Thursday, November 22, 2007

Chocolat, by Joanne Harris

(pb; 1999)

From the back cover:

"When beautiful, unmarried Vianne Rocher sweeps into the pinched little French town of Lansquenet on the heels of carnival and opens a gem of a chocolate shop across the square from the church, she begins to wreak havoc with the town's Lenten vows. Her uncanny ability to perceive her customers' private discontents and alleviate them with just the right concoction coaxes the villagers to abandon themselves to temptation and happiness, but enrages Pere Reynaud, the local priest. Certain only a witch could stir such sinful indulgences and devise such clever cures, Reynauld pits himself against Vianne and vows to block the chocolate festival she plans for Easter Sunday, and to run her out of town forever. Witch or not (she'll never tell), Vianne soon sparks a dramatic confrontation between those who prefer the cold comforts of church and those who revel in their newly discovered taste for pleasure."


This charmer of a novel seduces (in a non-sexual way) as easily as its protagonist, Vianne Rocher, a woman whose empathy, skill (with people and food) and practicality made me want to stay up and read it, though my eyes were drooping dangerously at four a.m..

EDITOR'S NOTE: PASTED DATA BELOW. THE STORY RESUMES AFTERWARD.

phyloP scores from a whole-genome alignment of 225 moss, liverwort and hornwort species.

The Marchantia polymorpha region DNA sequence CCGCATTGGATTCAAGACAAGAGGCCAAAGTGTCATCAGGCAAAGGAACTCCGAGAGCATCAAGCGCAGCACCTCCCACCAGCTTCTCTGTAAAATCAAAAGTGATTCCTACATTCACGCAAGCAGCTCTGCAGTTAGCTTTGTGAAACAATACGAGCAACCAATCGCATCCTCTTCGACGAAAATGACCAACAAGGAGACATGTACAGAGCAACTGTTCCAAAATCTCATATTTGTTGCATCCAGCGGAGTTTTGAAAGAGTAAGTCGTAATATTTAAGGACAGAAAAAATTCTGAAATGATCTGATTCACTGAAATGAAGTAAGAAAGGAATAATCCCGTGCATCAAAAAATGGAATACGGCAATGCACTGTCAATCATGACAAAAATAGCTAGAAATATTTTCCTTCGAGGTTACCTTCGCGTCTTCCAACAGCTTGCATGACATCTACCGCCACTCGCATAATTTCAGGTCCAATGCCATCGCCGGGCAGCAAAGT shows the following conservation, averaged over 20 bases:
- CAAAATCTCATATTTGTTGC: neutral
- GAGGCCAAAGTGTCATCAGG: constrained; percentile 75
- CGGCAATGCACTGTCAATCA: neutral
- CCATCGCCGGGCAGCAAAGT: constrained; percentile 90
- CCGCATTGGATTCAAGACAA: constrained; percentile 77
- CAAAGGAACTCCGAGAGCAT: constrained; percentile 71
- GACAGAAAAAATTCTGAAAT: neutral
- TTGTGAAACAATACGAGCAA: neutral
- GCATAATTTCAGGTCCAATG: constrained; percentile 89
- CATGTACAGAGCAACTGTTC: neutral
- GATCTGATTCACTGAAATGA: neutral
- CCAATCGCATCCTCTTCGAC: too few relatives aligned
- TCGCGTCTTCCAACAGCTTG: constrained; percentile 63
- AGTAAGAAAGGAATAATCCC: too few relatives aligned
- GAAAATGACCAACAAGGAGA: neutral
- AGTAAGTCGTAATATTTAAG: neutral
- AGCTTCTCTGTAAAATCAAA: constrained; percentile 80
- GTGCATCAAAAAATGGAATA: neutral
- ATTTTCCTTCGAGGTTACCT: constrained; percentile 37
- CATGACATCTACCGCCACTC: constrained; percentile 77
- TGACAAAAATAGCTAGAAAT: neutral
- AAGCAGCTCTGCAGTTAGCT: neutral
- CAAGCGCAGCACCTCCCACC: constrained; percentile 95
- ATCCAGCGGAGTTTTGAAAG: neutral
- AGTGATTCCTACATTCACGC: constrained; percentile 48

Equally beguiling are Chocolat's supporting characters: Armande Voizin, the eighty-year old, "obstreperous" iconclast who bedevils the priest Reynaud, and her family by refusing to lay down and die; Luc Clairmont, Armande's teenage grandson, whose shy, stuttering manner conceals his love of Rimbaudian poetry and his grandmother; Josephine Muscat, the battered, quietly resilient wife of a local cafe owner and probable arsonist; Guillaume Duplessis, whose sadness over the impending death of his sickly dog, Charly, gives way to something better; Michel Roux, aka Roux, a man whose gypsy flair is grounded in goodhearted, honest work; and Anouk Rocher, Vianne's six-year old daughter, whose sense of wonder and magic proves to be enchanting as her mother's.

The villains of the novel are also unforgettable: Pere Reynaud, whose book- and guilt-based faith has rendered him brittle; Paul Muscat, Josephine's lecherous, abusive husband; Caroline Clairmont, Armande's daughter and Luc's mother, an airhead and part of Reynaud's "Bible brigade".

Chocolat touches on so many classic themes -- good v. evil, Christianity v. Paganism, Food equals Life/Passion -- in an ostensibly easy way that even though I'd seen the film that resulted from this book, I was still drawn in immediately, even found myself getting upset at the villains' malfeasance.

A wondrous ride, this. By all means check this -- and its resultant 2000 film -- out.

In the film, Juliette Binoche played Vianne Rocher. Alfred Molina played Comte Paul de Reynaud. Carrie-Anne Moss played Caroline Clairmont. Judi Dench played Armande Voizin. Johnny Depp played Roux. Lena Olin played Josephine Muscat. Peter Stormare played Serge Muscat, the cinematic counterpart to Paul Muscat. Lasse Halström directed.

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